Jan Ravens: Difficult Woman
- Yasmin Sulaiman
- 7 August 2017
This article is from 2017
Joyful and poignant hour from impressionist extraordinaire
Already one of the hottest tickets at this year's festival, Jan Ravens might have been tempted to coast along on her reputation as one of Britain's top impressionists and deliver something safe and unimaginative. But dismiss her at your peril: this show from the Spitting Image and Dead Ringers star is a joy from start to finish, a gleeful mix of top-notch impressions and pointed political comedy.
Ravens is on a quest to reclaim the term 'difficult woman', the phrase with which Ken Clarke famously branded Theresa May last year, and she spends much of this show calling out sexism where she sees it, in politics and in the media. Plenty of political figures get a look in, from the Prime Minister and Nicola Sturgeon to Diane Abbott and Angela Merkel.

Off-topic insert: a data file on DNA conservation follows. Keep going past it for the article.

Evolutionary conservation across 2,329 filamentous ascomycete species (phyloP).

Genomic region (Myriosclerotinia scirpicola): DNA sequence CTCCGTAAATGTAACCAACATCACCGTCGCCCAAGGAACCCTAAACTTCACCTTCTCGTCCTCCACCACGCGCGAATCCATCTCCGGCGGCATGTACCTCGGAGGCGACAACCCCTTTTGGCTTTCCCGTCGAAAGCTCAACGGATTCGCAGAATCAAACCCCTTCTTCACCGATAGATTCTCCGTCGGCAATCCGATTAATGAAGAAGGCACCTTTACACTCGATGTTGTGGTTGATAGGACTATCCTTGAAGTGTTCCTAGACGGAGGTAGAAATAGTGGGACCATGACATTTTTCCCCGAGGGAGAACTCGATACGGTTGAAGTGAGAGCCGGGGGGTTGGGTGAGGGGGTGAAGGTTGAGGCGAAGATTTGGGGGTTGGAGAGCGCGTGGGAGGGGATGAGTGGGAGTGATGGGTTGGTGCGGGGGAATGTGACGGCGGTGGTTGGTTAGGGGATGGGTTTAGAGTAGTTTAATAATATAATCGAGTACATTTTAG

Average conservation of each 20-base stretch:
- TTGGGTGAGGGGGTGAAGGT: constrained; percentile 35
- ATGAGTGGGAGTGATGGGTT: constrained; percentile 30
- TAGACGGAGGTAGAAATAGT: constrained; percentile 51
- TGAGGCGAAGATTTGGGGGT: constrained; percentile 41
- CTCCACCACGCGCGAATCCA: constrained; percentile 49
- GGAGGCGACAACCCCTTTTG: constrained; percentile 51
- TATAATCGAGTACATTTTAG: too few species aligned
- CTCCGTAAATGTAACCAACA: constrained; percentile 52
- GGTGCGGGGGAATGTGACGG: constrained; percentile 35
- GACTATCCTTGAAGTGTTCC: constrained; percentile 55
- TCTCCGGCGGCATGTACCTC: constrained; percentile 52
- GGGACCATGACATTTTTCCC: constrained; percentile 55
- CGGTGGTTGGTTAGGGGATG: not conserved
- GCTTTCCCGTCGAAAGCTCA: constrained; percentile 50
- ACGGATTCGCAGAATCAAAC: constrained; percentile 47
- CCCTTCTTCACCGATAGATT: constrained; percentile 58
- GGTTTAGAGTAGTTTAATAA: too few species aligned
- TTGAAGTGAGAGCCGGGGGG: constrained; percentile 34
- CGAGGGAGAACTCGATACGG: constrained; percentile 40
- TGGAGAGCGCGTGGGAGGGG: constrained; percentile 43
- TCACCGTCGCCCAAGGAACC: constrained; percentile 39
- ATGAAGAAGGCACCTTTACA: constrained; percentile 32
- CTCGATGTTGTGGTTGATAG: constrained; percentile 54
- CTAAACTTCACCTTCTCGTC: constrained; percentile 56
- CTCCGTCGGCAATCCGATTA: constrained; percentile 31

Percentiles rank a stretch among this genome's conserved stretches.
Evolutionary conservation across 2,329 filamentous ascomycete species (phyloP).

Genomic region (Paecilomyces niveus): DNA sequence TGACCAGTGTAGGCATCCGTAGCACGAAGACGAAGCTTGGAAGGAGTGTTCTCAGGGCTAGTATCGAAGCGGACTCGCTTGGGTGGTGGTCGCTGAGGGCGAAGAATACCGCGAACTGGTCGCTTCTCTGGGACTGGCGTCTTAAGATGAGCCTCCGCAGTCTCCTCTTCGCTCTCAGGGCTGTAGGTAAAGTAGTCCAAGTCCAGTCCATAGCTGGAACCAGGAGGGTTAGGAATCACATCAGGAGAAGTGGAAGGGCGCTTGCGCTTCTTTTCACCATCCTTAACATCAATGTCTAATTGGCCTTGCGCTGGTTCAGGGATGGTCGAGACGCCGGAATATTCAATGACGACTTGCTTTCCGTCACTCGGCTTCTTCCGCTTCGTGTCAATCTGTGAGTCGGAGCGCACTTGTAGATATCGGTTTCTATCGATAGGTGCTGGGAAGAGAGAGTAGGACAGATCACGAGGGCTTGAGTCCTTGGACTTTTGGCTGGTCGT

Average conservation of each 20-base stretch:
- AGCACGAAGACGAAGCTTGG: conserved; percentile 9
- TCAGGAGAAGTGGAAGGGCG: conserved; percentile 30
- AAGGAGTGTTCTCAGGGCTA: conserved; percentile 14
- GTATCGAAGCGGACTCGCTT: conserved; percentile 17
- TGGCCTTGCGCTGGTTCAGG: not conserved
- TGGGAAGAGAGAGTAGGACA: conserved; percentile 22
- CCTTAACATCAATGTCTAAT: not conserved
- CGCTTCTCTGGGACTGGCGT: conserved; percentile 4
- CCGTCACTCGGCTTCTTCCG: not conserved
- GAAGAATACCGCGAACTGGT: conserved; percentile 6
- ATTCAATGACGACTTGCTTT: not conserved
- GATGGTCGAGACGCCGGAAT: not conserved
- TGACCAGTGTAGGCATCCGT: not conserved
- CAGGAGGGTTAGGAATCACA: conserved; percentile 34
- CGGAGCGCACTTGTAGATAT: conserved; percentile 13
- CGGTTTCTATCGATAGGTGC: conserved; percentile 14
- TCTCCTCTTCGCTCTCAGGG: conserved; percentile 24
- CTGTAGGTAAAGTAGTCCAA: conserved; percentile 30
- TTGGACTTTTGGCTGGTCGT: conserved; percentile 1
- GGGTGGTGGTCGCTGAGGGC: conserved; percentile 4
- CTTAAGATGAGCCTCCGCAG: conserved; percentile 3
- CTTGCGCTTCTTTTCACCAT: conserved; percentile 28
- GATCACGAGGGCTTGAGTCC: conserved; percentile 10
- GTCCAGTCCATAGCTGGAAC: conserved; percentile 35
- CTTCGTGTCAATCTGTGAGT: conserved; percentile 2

Merkel, in fact, is Ravens' weakest turn and the sympathetic note she ends on will probably gall some of Theresa May's more virulent opponents. But these limper moments are pretty forgettable, eclipsed by the slickness of the rest of the show's remainder. Watch out for a particularly pointed routine of Joanna Lumley filming a 'travel documentary' in Mosul, ignoring the carnage around her. Best of all is a heartbreaking ode to Victoria Wood, who passed away in the Year of Doom (aka 2016), which brings more than a few tears to the eye: hers, and ours.
Unsurprisingly, Difficult Woman is pretty Radio 4 in its tone; indeed, when she asks the audience how many in here are Radio 4 listeners, the majority raise their hands. But even in potentially tired material about getting older, Jan Ravens is a gutsy comic and a remarkable entertainer, with one of the most satisfying hours at this year's Fringe.
Gilded Balloon Teviot, until 27 Aug (not 16), 7pm (plus 14 Aug, 8.15pm), £12–£14 (£10–£13). Extra shows at Gilded Balloon at the Museum, 12, 19, 26 Aug, 4.30pm, £14 (£12).